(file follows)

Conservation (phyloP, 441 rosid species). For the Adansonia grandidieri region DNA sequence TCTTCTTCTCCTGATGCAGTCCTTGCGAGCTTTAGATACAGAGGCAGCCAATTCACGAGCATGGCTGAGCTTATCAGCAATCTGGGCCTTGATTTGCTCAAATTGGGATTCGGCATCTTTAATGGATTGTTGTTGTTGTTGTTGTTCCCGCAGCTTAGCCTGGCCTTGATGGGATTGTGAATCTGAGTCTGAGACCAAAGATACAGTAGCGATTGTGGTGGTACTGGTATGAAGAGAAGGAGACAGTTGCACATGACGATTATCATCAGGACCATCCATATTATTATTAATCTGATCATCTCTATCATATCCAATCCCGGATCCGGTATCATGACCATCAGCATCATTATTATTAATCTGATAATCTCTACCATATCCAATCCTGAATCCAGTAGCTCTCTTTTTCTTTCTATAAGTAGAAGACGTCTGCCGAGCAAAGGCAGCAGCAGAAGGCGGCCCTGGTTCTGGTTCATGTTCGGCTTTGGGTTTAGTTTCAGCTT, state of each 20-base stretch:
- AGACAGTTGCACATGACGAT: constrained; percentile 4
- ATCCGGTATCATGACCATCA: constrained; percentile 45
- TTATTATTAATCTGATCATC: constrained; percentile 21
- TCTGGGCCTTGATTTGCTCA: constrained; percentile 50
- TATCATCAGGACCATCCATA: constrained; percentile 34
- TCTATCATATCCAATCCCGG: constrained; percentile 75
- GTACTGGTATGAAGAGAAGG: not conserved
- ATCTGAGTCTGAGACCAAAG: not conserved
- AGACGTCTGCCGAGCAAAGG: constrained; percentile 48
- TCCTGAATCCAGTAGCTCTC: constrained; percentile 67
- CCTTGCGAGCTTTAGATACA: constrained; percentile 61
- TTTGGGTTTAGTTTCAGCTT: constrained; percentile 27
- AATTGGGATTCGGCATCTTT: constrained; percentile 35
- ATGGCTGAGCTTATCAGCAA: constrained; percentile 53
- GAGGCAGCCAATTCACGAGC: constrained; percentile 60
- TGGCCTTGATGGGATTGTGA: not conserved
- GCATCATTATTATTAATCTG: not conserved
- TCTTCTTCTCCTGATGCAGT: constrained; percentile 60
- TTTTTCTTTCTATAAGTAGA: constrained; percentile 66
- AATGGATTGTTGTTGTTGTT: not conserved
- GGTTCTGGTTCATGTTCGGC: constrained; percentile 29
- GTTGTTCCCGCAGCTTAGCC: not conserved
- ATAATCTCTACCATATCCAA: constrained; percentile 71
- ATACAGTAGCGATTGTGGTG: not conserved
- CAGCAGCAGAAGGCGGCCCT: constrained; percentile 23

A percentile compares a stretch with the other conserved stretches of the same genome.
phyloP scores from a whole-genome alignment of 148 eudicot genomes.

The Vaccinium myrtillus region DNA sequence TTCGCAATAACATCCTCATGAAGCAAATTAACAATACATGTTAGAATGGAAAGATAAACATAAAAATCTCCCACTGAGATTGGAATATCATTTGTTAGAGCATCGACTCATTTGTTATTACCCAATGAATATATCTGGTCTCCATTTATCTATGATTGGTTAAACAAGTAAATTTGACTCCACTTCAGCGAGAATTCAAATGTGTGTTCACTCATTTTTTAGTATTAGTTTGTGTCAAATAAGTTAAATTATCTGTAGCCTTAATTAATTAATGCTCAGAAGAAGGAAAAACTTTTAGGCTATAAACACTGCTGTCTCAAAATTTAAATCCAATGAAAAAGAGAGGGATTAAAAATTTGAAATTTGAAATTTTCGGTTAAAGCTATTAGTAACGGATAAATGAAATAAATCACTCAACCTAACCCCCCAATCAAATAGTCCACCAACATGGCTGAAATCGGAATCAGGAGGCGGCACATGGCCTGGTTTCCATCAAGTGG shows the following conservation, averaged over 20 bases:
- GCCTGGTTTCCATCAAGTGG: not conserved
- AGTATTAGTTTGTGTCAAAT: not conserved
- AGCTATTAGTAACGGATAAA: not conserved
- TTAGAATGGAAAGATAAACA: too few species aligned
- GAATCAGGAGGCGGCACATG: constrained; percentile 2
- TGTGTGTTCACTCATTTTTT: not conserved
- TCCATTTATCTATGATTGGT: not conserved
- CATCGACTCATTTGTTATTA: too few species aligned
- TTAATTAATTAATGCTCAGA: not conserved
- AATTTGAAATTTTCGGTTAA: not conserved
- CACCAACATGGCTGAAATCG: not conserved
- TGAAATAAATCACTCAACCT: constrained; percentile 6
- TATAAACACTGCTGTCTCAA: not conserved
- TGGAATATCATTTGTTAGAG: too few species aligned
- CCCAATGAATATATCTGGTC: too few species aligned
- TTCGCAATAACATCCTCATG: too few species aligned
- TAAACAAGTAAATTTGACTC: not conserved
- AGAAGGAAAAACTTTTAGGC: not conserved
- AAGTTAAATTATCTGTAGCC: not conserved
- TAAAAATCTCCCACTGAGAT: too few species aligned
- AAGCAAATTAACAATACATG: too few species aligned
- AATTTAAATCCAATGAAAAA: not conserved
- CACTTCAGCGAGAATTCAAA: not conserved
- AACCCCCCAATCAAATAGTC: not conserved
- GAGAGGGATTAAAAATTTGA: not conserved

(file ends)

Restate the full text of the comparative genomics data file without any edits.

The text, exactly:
Conservation (phyloP, 441 rosid species). For the Adansonia grandidieri region DNA sequence TCTTCTTCTCCTGATGCAGTCCTTGCGAGCTTTAGATACAGAGGCAGCCAATTCACGAGCATGGCTGAGCTTATCAGCAATCTGGGCCTTGATTTGCTCAAATTGGGATTCGGCATCTTTAATGGATTGTTGTTGTTGTTGTTGTTCCCGCAGCTTAGCCTGGCCTTGATGGGATTGTGAATCTGAGTCTGAGACCAAAGATACAGTAGCGATTGTGGTGGTACTGGTATGAAGAGAAGGAGACAGTTGCACATGACGATTATCATCAGGACCATCCATATTATTATTAATCTGATCATCTCTATCATATCCAATCCCGGATCCGGTATCATGACCATCAGCATCATTATTATTAATCTGATAATCTCTACCATATCCAATCCTGAATCCAGTAGCTCTCTTTTTCTTTCTATAAGTAGAAGACGTCTGCCGAGCAAAGGCAGCAGCAGAAGGCGGCCCTGGTTCTGGTTCATGTTCGGCTTTGGGTTTAGTTTCAGCTT, state of each 20-base stretch:
- AGACAGTTGCACATGACGAT: constrained; percentile 4
- ATCCGGTATCATGACCATCA: constrained; percentile 45
- TTATTATTAATCTGATCATC: constrained; percentile 21
- TCTGGGCCTTGATTTGCTCA: constrained; percentile 50
- TATCATCAGGACCATCCATA: constrained; percentile 34
- TCTATCATATCCAATCCCGG: constrained; percentile 75
- GTACTGGTATGAAGAGAAGG: not conserved
- ATCTGAGTCTGAGACCAAAG: not conserved
- AGACGTCTGCCGAGCAAAGG: constrained; percentile 48
- TCCTGAATCCAGTAGCTCTC: constrained; percentile 67
- CCTTGCGAGCTTTAGATACA: constrained; percentile 61
- TTTGGGTTTAGTTTCAGCTT: constrained; percentile 27
- AATTGGGATTCGGCATCTTT: constrained; percentile 35
- ATGGCTGAGCTTATCAGCAA: constrained; percentile 53
- GAGGCAGCCAATTCACGAGC: constrained; percentile 60
- TGGCCTTGATGGGATTGTGA: not conserved
- GCATCATTATTATTAATCTG: not conserved
- TCTTCTTCTCCTGATGCAGT: constrained; percentile 60
- TTTTTCTTTCTATAAGTAGA: constrained; percentile 66
- AATGGATTGTTGTTGTTGTT: not conserved
- GGTTCTGGTTCATGTTCGGC: constrained; percentile 29
- GTTGTTCCCGCAGCTTAGCC: not conserved
- ATAATCTCTACCATATCCAA: constrained; percentile 71
- ATACAGTAGCGATTGTGGTG: not conserved
- CAGCAGCAGAAGGCGGCCCT: constrained; percentile 23

A percentile compares a stretch with the other conserved stretches of the same genome.
phyloP scores from a whole-genome alignment of 148 eudicot genomes.

The Vaccinium myrtillus region DNA sequence TTCGCAATAACATCCTCATGAAGCAAATTAACAATACATGTTAGAATGGAAAGATAAACATAAAAATCTCCCACTGAGATTGGAATATCATTTGTTAGAGCATCGACTCATTTGTTATTACCCAATGAATATATCTGGTCTCCATTTATCTATGATTGGTTAAACAAGTAAATTTGACTCCACTTCAGCGAGAATTCAAATGTGTGTTCACTCATTTTTTAGTATTAGTTTGTGTCAAATAAGTTAAATTATCTGTAGCCTTAATTAATTAATGCTCAGAAGAAGGAAAAACTTTTAGGCTATAAACACTGCTGTCTCAAAATTTAAATCCAATGAAAAAGAGAGGGATTAAAAATTTGAAATTTGAAATTTTCGGTTAAAGCTATTAGTAACGGATAAATGAAATAAATCACTCAACCTAACCCCCCAATCAAATAGTCCACCAACATGGCTGAAATCGGAATCAGGAGGCGGCACATGGCCTGGTTTCCATCAAGTGG shows the following conservation, averaged over 20 bases:
- GCCTGGTTTCCATCAAGTGG: not conserved
- AGTATTAGTTTGTGTCAAAT: not conserved
- AGCTATTAGTAACGGATAAA: not conserved
- TTAGAATGGAAAGATAAACA: too few species aligned
- GAATCAGGAGGCGGCACATG: constrained; percentile 2
- TGTGTGTTCACTCATTTTTT: not conserved
- TCCATTTATCTATGATTGGT: not conserved
- CATCGACTCATTTGTTATTA: too few species aligned
- TTAATTAATTAATGCTCAGA: not conserved
- AATTTGAAATTTTCGGTTAA: not conserved
- CACCAACATGGCTGAAATCG: not conserved
- TGAAATAAATCACTCAACCT: constrained; percentile 6
- TATAAACACTGCTGTCTCAA: not conserved
- TGGAATATCATTTGTTAGAG: too few species aligned
- CCCAATGAATATATCTGGTC: too few species aligned
- TTCGCAATAACATCCTCATG: too few species aligned
- TAAACAAGTAAATTTGACTC: not conserved
- AGAAGGAAAAACTTTTAGGC: not conserved
- AAGTTAAATTATCTGTAGCC: not conserved
- TAAAAATCTCCCACTGAGAT: too few species aligned
- AAGCAAATTAACAATACATG: too few species aligned
- AATTTAAATCCAATGAAAAA: not conserved
- CACTTCAGCGAGAATTCAAA: not conserved
- AACCCCCCAATCAAATAGTC: not conserved
- GAGAGGGATTAAAAATTTGA: not conserved